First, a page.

Women living rural area had as higher odds of home delivery, which is similar to findings in previous studies [23, 28, 31, 37]. Rural residents in Sub Saharan countries have poor access to health care facilities. Moreover, lack of privacy and confidentiality, and negligence in the provision of care during childbirth by skilled birth attendants are the fear of the women . With rural healthcare provider shortages, greater travel distances and very limited access to obstetric care, it could be likely that there would be high risk of home delivery in rural areas.
In compared with women with poorest wealth status, the odds of home delivery were decreased by 26%, 40%, 55% and 73% among women with poorer, middle, richer and richest wealth status, respectively. This result was in agreement with the previous studies [26–28, 31]. Financial capability of families and costs related to transportation may determine the place of delivery. Moreover, women from higher wealth status might be more empowered, participate in decision and seek maternal health service.
Consistent with previous studies [23, 28, 39, 40] our finding suggests that women who exposed to media were 20% lower chances of home delivery in compared with women without media exposure. Media promotion of institutional delivery and danger of home delivery may influence mothers to develop positive behavior towards delivering in a health facility.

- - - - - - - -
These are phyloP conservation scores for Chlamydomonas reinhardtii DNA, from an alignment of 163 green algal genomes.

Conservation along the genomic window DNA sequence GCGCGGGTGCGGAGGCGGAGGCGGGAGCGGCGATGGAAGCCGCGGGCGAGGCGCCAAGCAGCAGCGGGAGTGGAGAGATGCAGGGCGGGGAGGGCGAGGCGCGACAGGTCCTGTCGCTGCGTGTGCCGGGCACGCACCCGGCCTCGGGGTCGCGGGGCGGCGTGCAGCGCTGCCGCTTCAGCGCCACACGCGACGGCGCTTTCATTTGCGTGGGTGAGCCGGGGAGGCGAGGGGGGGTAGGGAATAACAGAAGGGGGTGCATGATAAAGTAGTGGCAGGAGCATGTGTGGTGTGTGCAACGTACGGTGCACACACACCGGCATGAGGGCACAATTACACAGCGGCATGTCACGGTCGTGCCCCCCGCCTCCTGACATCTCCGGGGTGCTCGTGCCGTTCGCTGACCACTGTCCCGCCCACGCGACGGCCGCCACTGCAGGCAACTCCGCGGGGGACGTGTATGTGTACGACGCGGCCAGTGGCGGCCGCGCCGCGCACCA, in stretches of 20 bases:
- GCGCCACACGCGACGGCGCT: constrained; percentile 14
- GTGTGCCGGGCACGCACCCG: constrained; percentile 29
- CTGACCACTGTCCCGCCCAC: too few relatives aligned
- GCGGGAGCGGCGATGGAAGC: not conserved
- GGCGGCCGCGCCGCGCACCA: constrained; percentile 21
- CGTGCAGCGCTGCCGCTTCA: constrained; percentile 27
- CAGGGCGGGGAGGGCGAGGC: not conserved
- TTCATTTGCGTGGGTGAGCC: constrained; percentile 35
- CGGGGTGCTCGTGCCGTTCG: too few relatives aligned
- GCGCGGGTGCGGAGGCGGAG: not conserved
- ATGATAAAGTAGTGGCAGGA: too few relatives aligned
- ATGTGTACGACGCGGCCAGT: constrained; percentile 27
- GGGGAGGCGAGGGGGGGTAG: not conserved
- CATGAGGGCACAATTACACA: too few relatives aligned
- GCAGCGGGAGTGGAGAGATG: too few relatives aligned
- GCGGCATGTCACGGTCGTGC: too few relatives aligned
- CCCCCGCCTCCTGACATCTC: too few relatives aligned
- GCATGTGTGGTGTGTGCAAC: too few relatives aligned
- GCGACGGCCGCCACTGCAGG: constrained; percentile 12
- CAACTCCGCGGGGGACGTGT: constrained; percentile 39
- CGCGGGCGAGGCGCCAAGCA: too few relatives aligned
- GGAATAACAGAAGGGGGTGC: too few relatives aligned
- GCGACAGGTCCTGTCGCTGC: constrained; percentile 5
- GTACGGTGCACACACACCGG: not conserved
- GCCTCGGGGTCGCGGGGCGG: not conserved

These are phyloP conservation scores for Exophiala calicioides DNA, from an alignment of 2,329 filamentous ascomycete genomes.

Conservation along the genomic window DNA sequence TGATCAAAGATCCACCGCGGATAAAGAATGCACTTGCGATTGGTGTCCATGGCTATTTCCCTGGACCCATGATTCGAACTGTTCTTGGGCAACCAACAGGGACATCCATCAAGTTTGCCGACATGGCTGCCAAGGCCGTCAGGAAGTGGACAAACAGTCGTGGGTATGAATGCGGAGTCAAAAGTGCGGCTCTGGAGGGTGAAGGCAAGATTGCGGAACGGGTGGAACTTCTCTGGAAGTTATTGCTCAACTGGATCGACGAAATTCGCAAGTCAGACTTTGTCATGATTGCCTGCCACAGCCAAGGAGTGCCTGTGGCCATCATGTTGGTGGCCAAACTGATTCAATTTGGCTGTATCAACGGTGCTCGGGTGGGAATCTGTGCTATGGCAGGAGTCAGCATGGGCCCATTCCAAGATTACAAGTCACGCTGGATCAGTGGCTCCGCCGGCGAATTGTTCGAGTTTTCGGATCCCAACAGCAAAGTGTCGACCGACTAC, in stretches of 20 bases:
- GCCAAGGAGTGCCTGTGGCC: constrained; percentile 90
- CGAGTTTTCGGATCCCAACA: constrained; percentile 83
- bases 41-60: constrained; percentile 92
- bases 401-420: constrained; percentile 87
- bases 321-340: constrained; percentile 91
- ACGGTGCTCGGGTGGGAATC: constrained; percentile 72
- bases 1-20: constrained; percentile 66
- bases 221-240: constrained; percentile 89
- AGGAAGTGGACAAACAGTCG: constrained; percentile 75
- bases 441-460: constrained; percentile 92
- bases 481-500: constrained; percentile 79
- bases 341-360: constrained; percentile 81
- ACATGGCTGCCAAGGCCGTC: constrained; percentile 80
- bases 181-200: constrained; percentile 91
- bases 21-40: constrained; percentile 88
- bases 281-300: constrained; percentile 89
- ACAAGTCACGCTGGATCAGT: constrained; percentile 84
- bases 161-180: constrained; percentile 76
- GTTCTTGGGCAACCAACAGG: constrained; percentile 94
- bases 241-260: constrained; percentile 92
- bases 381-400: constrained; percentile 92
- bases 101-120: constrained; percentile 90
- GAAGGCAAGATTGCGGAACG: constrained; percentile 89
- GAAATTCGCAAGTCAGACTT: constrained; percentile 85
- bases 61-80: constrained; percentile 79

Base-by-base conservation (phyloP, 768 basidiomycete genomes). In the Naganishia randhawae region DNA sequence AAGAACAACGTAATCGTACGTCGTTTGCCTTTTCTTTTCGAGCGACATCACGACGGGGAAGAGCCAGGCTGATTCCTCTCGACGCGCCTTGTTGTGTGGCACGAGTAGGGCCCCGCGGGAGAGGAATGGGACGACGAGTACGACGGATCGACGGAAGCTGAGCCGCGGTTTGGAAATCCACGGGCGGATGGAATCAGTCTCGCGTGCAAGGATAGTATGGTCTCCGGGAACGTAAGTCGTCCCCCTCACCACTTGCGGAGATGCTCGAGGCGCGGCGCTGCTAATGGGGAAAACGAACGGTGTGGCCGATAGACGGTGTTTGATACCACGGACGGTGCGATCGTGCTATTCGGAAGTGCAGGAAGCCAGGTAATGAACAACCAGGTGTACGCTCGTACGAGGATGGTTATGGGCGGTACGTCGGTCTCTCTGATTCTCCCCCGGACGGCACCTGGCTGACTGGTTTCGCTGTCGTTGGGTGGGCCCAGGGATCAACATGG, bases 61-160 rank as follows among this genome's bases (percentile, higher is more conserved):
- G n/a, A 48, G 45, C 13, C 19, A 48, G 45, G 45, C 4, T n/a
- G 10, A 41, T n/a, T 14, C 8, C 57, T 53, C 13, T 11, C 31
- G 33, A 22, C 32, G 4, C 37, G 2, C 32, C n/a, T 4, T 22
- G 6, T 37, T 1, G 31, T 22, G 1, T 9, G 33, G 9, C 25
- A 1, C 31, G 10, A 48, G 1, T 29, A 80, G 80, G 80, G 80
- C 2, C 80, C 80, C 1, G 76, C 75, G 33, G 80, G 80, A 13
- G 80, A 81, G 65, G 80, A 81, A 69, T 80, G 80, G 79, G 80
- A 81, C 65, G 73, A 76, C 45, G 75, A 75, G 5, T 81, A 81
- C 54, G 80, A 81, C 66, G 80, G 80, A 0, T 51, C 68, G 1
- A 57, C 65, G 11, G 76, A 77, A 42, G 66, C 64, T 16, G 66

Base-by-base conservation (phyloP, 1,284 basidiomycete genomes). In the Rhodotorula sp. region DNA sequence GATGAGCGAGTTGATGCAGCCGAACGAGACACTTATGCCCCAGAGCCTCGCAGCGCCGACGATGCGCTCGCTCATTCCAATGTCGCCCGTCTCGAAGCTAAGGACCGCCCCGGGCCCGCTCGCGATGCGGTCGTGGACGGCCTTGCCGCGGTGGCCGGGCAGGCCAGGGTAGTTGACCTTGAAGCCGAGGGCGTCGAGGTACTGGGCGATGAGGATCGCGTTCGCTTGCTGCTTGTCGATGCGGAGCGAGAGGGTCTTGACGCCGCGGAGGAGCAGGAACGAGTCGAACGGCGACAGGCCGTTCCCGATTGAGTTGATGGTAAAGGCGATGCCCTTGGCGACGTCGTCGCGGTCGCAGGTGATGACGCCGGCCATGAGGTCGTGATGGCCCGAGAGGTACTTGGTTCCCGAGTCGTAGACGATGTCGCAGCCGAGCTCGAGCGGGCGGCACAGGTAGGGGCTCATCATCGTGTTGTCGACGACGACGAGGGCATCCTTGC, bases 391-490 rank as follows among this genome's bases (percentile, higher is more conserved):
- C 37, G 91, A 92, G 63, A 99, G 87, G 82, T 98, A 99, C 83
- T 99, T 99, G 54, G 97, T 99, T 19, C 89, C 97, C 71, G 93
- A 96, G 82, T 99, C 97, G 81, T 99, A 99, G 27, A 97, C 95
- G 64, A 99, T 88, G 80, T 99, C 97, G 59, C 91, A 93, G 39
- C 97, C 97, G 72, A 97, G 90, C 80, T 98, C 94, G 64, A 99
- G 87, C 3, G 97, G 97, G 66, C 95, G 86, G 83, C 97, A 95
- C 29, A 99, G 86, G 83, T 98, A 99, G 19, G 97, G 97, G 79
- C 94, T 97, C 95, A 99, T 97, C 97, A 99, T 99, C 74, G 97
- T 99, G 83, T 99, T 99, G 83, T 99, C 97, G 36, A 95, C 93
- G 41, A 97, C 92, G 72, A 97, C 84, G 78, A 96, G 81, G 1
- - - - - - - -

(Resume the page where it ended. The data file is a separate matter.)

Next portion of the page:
The other most significant determinants of home delivery this study was number of children. The likelihood of home delivery was increased by 16% as the number of total children in the household is increased by one child. This finding was in line with previous studies conducted in Ethiopia [23, 28]. Since the women normalize childbirth, they might be less likely to seek care during labor . Literature also indicated women’s previous interactions with health facilities have an influence and poor experiences during past deliveries may discourage women from returning for the next birth [42, 43]. Hence, the less fear of complication, adverse experience of care for women during childbirth could discourage them to use health facility services in subsequent pregnancies. In addition to these, Multiparous mothers who had done their previous deliveries at home might be more likely to deliver at home in their recent pregnancy [44, 45].
This further analysis of data obtained from nationally representative in the East Africa DHS dataset was population-based with high response rate. The sample size used is large enough to detect the association factors with high power of the study. Hence this study is beneficial to inform policymakers and planners for their intervention to line up.
Limitations of the study include as in any cross-sectional nature of the study design the finding from this study may not found a true causal association between the home delivery and covariate. The data was collected based on self-report from mothers within 5 years prior the survey and this could be a potential source of recall bias. There was no information on numerous other important factors of maternal health service use during childbirth including the existence of emergencies during home deliveries that prompt seeking professional assistance and outcomes from past healthcare service use. Additionally, some important factors like antenatal care, obstetric histories are not included in the analysis as there was no similar definition or classification among the included countries. Since some countries have no DHS program, some countries have limited data access, and some excluded due to old survey (more than ten years) the result of this study may not representative of the entire East Africa zone.